During the pandemic, the seven emergency HNS Nightingale hospitals were established to cope with the anticipated surge in demand for hospital beds to treat Covid-19 patients. By the end of 2022, the field hospitals were predicted to cost £532m which were largely not needed as hospitals were able to expand their capacities to cope with demand.
Five of the seven Nightingale hospitals were constructed at prominent event venues, including ExCeL London, the NEC, Manchester Central, Harrogate Convention Centre, and UWE Bristol Exhibition and Conference Centre. London and Birmingham were the largest with 4000 beds in each. The closures will result in events to return to these venues when the industry opens up again in June.
Birmingham Nightingale — set up at the National Exhibition Centre — was the most expensive hospital to create at £66.4m. This hospital did not treat any patients at all throughout the pandemic. This was predominantly due to a lack of trained staff; NHS doctors cannot be in two places at once. There was not enough specialist equipment in them and patients in intensive care need treatment for a variety of symptoms from blood clots to organ failure. The Nightingale hospitals could really only provide oxygen to patients. Some were set up in such a rush that they didn’t even have proper bathroom facilities.
An NHS spokesperson said that existing hospitals were able to adapt to increase critical care capacity. They added: “[The Nightingale] hospitals had been on hand as the ultimate insurance policy in case existing hospital capacity was overwhelmed.” Hospitals coped by cancelling all non-urgent surgery and expanding intensive care units.
The closing of the Nightingale hospitals will enable the venues to be restored as event centres ahead of the planned reopening of the sector. From 17 May, restricted capacity events of up to 1,000 people can take place indoors, while a full lifting of restrictions is expected on June 21. The first major exhibition expected to run at ExCeL London is International Confex, 22-23 June, a day after the restrictions are expected to be lifted. While the NEC is kicking off with The Creative Craft Show and Cake International, both at the end of June.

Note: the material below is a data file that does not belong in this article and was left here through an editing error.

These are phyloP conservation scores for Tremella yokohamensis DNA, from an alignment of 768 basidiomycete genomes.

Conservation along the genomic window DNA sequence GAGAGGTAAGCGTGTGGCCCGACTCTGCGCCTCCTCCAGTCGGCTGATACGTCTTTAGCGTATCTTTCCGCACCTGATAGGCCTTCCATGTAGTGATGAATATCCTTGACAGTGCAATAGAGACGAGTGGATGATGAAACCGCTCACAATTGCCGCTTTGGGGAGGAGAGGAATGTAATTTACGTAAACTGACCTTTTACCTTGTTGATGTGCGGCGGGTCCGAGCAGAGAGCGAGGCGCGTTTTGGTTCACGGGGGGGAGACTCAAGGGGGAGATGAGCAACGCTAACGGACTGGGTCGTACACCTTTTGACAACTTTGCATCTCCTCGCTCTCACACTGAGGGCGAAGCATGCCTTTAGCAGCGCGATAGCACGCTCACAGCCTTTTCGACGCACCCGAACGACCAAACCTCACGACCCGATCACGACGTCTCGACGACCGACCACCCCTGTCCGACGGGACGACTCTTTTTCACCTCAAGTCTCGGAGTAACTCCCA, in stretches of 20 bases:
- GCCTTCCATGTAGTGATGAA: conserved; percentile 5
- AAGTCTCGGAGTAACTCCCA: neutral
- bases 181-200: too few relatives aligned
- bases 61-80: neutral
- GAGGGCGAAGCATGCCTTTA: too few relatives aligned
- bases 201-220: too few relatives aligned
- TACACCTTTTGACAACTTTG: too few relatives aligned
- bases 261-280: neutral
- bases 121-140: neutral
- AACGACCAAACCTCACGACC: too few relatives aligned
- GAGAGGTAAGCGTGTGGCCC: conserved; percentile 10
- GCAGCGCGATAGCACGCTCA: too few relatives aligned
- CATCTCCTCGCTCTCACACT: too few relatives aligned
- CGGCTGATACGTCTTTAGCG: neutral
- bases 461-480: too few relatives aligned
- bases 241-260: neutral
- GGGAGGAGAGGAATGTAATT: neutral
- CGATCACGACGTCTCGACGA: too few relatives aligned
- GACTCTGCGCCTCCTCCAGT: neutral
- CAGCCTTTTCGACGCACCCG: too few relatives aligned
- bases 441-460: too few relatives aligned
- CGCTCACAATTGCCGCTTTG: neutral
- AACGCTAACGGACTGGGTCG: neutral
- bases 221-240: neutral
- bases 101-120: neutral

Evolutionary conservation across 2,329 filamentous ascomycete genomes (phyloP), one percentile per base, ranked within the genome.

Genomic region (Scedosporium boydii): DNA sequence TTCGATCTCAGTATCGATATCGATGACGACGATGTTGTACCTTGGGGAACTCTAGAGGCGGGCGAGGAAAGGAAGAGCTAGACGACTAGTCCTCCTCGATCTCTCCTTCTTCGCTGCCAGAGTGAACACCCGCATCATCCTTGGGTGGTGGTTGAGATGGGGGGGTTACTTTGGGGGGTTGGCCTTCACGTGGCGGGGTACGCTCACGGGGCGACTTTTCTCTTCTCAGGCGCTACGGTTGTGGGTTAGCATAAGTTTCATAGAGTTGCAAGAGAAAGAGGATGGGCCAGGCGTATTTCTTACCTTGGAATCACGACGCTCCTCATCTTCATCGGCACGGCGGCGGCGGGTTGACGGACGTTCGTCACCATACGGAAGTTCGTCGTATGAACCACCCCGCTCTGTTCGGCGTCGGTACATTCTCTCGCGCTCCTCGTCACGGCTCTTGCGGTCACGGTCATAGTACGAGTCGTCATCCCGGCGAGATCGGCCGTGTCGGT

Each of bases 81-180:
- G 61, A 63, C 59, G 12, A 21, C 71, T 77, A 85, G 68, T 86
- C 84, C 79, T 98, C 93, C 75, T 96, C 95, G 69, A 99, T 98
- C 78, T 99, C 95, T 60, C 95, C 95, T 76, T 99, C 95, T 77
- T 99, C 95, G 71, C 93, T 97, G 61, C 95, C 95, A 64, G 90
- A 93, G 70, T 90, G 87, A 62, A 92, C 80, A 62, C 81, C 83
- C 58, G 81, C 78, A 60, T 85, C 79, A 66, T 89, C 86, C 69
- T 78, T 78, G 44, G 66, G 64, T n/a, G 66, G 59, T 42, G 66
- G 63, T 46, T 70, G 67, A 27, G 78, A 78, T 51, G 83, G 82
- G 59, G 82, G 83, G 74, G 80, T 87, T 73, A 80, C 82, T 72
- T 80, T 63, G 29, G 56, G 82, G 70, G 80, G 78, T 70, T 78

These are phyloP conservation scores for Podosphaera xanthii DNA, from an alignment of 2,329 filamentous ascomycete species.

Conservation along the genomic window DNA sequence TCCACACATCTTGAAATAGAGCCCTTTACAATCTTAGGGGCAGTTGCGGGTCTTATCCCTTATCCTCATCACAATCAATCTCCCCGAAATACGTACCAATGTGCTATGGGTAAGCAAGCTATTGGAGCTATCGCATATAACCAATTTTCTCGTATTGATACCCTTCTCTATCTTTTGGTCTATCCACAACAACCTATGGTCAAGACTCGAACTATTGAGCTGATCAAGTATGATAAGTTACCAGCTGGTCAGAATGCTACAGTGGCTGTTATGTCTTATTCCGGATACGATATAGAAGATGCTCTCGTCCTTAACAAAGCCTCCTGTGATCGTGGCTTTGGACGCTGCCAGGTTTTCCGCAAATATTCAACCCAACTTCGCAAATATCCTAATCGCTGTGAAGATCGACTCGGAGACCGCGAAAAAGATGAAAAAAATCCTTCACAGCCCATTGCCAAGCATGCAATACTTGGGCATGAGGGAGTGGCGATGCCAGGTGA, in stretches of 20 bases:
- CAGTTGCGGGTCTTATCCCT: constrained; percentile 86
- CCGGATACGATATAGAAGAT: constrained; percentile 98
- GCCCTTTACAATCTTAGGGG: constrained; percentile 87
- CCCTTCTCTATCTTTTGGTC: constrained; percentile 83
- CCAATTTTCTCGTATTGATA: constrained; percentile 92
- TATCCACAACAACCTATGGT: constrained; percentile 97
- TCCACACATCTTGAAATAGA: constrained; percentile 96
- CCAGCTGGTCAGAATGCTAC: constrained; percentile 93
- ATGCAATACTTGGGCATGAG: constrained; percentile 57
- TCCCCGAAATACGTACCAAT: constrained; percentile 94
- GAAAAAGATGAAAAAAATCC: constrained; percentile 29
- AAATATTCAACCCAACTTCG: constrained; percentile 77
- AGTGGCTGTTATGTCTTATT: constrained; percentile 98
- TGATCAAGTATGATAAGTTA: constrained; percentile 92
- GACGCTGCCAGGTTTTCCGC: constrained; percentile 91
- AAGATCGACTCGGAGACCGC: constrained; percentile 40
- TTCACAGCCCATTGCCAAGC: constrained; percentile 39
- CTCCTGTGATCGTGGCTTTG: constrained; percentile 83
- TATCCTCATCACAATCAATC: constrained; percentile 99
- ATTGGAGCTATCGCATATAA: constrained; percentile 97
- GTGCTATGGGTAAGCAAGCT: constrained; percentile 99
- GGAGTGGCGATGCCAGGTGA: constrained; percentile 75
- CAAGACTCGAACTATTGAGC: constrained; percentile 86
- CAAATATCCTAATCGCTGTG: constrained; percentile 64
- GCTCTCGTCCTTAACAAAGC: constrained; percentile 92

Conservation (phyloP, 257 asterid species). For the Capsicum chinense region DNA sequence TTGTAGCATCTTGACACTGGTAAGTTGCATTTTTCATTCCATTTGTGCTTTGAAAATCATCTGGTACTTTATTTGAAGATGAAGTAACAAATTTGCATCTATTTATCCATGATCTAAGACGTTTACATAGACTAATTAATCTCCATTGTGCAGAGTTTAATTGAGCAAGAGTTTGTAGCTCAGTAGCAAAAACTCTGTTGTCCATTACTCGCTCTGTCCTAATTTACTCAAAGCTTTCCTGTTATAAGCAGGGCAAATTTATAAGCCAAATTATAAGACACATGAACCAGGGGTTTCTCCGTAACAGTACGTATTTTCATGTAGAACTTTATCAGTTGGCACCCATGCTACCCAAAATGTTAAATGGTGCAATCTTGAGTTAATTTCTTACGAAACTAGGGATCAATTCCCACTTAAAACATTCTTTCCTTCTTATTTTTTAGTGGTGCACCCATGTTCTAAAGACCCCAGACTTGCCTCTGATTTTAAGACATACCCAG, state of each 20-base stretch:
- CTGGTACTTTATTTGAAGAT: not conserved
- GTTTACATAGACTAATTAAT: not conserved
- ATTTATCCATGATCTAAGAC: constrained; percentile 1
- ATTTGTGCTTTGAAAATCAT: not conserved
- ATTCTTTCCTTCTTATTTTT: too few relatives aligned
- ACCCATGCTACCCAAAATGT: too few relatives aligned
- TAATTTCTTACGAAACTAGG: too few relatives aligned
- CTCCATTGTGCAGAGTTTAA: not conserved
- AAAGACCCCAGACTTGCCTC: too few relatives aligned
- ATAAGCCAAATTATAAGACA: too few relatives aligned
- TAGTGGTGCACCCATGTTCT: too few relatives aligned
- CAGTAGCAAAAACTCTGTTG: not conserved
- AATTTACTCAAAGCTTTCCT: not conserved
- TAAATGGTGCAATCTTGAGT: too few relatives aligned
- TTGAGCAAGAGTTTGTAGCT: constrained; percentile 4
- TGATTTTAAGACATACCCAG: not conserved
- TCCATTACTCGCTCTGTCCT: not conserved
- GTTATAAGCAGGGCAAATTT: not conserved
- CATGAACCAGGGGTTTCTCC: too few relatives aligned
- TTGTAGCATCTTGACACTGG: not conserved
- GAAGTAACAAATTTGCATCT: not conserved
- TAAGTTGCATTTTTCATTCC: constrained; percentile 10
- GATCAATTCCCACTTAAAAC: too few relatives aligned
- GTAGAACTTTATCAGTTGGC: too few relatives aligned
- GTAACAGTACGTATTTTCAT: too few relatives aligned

The reopening of the sector will come as a relief to the many businesses affected by the ceasing of events over the last year. The pandemic is estimated to have cost the events industry £58bn in lost revenue, with many businesses forced to close. Those who have survived have done so by furloughing staff and adapting their business models. Alan Jenkins of exhibition stand contractor Quadrant2Design said ‘We used this time and the surplus staff as an opportunity to branch out into web design with our new venture Koreti, we’ve seen a big increase in demand for this during the pandemic due to everything going online’ Events have had to switch to virtual events, a trend which may continue with hybrid events becoming the new normal.
It remains to be seen whether events can run successfully with some coronavirus and social distancing restrictions still in place. No doubt they won’t be able to go back to pre- pandemic size this year but at least they will be able to get back to something.